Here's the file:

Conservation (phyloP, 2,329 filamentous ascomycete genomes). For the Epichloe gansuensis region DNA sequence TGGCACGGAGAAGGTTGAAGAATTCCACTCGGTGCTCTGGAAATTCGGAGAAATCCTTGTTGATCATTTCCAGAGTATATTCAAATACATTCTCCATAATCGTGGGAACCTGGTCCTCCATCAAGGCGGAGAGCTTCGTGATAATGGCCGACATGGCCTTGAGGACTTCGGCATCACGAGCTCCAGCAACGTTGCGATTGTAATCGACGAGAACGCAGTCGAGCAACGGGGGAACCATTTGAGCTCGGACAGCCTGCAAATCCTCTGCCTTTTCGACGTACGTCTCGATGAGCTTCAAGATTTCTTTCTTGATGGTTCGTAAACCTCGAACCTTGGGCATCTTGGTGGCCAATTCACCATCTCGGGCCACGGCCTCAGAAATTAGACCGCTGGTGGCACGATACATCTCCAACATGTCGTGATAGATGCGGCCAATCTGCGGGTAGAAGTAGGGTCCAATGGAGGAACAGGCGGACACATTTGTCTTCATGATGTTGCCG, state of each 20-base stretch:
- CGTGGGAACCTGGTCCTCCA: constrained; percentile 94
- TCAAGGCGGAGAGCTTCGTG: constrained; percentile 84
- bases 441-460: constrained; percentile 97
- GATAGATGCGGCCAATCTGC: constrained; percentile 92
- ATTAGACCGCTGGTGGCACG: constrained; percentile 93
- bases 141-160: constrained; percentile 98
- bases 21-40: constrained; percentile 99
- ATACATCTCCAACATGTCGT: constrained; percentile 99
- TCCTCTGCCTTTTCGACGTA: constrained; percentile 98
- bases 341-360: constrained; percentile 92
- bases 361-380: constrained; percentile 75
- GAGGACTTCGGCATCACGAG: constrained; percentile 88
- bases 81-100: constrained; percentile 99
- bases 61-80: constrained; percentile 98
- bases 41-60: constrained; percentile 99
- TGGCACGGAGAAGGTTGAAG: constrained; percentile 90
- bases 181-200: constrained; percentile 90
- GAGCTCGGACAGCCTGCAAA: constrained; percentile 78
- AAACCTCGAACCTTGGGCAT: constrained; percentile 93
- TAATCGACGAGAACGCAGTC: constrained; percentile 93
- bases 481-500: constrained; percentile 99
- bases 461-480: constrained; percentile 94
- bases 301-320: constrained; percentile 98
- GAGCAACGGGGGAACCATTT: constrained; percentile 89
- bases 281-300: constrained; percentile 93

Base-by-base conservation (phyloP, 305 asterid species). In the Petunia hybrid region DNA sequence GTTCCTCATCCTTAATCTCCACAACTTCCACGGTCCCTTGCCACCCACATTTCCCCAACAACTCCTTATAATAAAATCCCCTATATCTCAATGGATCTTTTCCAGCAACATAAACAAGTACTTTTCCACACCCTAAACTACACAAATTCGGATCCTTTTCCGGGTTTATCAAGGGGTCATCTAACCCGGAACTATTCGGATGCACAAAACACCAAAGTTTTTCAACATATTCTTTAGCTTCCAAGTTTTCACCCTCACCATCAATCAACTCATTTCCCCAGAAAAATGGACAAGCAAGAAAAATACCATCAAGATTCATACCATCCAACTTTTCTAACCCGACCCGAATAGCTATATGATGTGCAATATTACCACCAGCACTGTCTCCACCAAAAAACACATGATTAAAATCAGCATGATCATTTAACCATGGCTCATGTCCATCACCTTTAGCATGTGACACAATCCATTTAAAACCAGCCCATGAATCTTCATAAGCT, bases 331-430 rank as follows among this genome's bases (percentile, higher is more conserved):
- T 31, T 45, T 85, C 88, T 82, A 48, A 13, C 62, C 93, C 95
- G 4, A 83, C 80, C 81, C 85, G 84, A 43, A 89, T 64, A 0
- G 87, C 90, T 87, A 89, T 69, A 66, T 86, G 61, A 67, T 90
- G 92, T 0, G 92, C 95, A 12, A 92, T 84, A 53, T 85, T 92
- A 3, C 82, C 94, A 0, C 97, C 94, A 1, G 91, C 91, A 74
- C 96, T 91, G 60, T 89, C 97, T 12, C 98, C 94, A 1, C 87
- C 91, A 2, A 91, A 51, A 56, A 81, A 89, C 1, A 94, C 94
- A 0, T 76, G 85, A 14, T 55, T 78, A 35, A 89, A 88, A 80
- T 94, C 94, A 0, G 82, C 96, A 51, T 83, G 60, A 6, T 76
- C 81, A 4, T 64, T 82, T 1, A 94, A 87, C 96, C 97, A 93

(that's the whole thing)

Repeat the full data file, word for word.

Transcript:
Conservation (phyloP, 2,329 filamentous ascomycete genomes). For the Epichloe gansuensis region DNA sequence TGGCACGGAGAAGGTTGAAGAATTCCACTCGGTGCTCTGGAAATTCGGAGAAATCCTTGTTGATCATTTCCAGAGTATATTCAAATACATTCTCCATAATCGTGGGAACCTGGTCCTCCATCAAGGCGGAGAGCTTCGTGATAATGGCCGACATGGCCTTGAGGACTTCGGCATCACGAGCTCCAGCAACGTTGCGATTGTAATCGACGAGAACGCAGTCGAGCAACGGGGGAACCATTTGAGCTCGGACAGCCTGCAAATCCTCTGCCTTTTCGACGTACGTCTCGATGAGCTTCAAGATTTCTTTCTTGATGGTTCGTAAACCTCGAACCTTGGGCATCTTGGTGGCCAATTCACCATCTCGGGCCACGGCCTCAGAAATTAGACCGCTGGTGGCACGATACATCTCCAACATGTCGTGATAGATGCGGCCAATCTGCGGGTAGAAGTAGGGTCCAATGGAGGAACAGGCGGACACATTTGTCTTCATGATGTTGCCG, state of each 20-base stretch:
- CGTGGGAACCTGGTCCTCCA: constrained; percentile 94
- TCAAGGCGGAGAGCTTCGTG: constrained; percentile 84
- bases 441-460: constrained; percentile 97
- GATAGATGCGGCCAATCTGC: constrained; percentile 92
- ATTAGACCGCTGGTGGCACG: constrained; percentile 93
- bases 141-160: constrained; percentile 98
- bases 21-40: constrained; percentile 99
- ATACATCTCCAACATGTCGT: constrained; percentile 99
- TCCTCTGCCTTTTCGACGTA: constrained; percentile 98
- bases 341-360: constrained; percentile 92
- bases 361-380: constrained; percentile 75
- GAGGACTTCGGCATCACGAG: constrained; percentile 88
- bases 81-100: constrained; percentile 99
- bases 61-80: constrained; percentile 98
- bases 41-60: constrained; percentile 99
- TGGCACGGAGAAGGTTGAAG: constrained; percentile 90
- bases 181-200: constrained; percentile 90
- GAGCTCGGACAGCCTGCAAA: constrained; percentile 78
- AAACCTCGAACCTTGGGCAT: constrained; percentile 93
- TAATCGACGAGAACGCAGTC: constrained; percentile 93
- bases 481-500: constrained; percentile 99
- bases 461-480: constrained; percentile 94
- bases 301-320: constrained; percentile 98
- GAGCAACGGGGGAACCATTT: constrained; percentile 89
- bases 281-300: constrained; percentile 93

Base-by-base conservation (phyloP, 305 asterid species). In the Petunia hybrid region DNA sequence GTTCCTCATCCTTAATCTCCACAACTTCCACGGTCCCTTGCCACCCACATTTCCCCAACAACTCCTTATAATAAAATCCCCTATATCTCAATGGATCTTTTCCAGCAACATAAACAAGTACTTTTCCACACCCTAAACTACACAAATTCGGATCCTTTTCCGGGTTTATCAAGGGGTCATCTAACCCGGAACTATTCGGATGCACAAAACACCAAAGTTTTTCAACATATTCTTTAGCTTCCAAGTTTTCACCCTCACCATCAATCAACTCATTTCCCCAGAAAAATGGACAAGCAAGAAAAATACCATCAAGATTCATACCATCCAACTTTTCTAACCCGACCCGAATAGCTATATGATGTGCAATATTACCACCAGCACTGTCTCCACCAAAAAACACATGATTAAAATCAGCATGATCATTTAACCATGGCTCATGTCCATCACCTTTAGCATGTGACACAATCCATTTAAAACCAGCCCATGAATCTTCATAAGCT, bases 331-430 rank as follows among this genome's bases (percentile, higher is more conserved):
- T 31, T 45, T 85, C 88, T 82, A 48, A 13, C 62, C 93, C 95
- G 4, A 83, C 80, C 81, C 85, G 84, A 43, A 89, T 64, A 0
- G 87, C 90, T 87, A 89, T 69, A 66, T 86, G 61, A 67, T 90
- G 92, T 0, G 92, C 95, A 12, A 92, T 84, A 53, T 85, T 92
- A 3, C 82, C 94, A 0, C 97, C 94, A 1, G 91, C 91, A 74
- C 96, T 91, G 60, T 89, C 97, T 12, C 98, C 94, A 1, C 87
- C 91, A 2, A 91, A 51, A 56, A 81, A 89, C 1, A 94, C 94
- A 0, T 76, G 85, A 14, T 55, T 78, A 35, A 89, A 88, A 80
- T 94, C 94, A 0, G 82, C 96, A 51, T 83, G 60, A 6, T 76
- C 81, A 4, T 64, T 82, T 1, A 94, A 87, C 96, C 97, A 93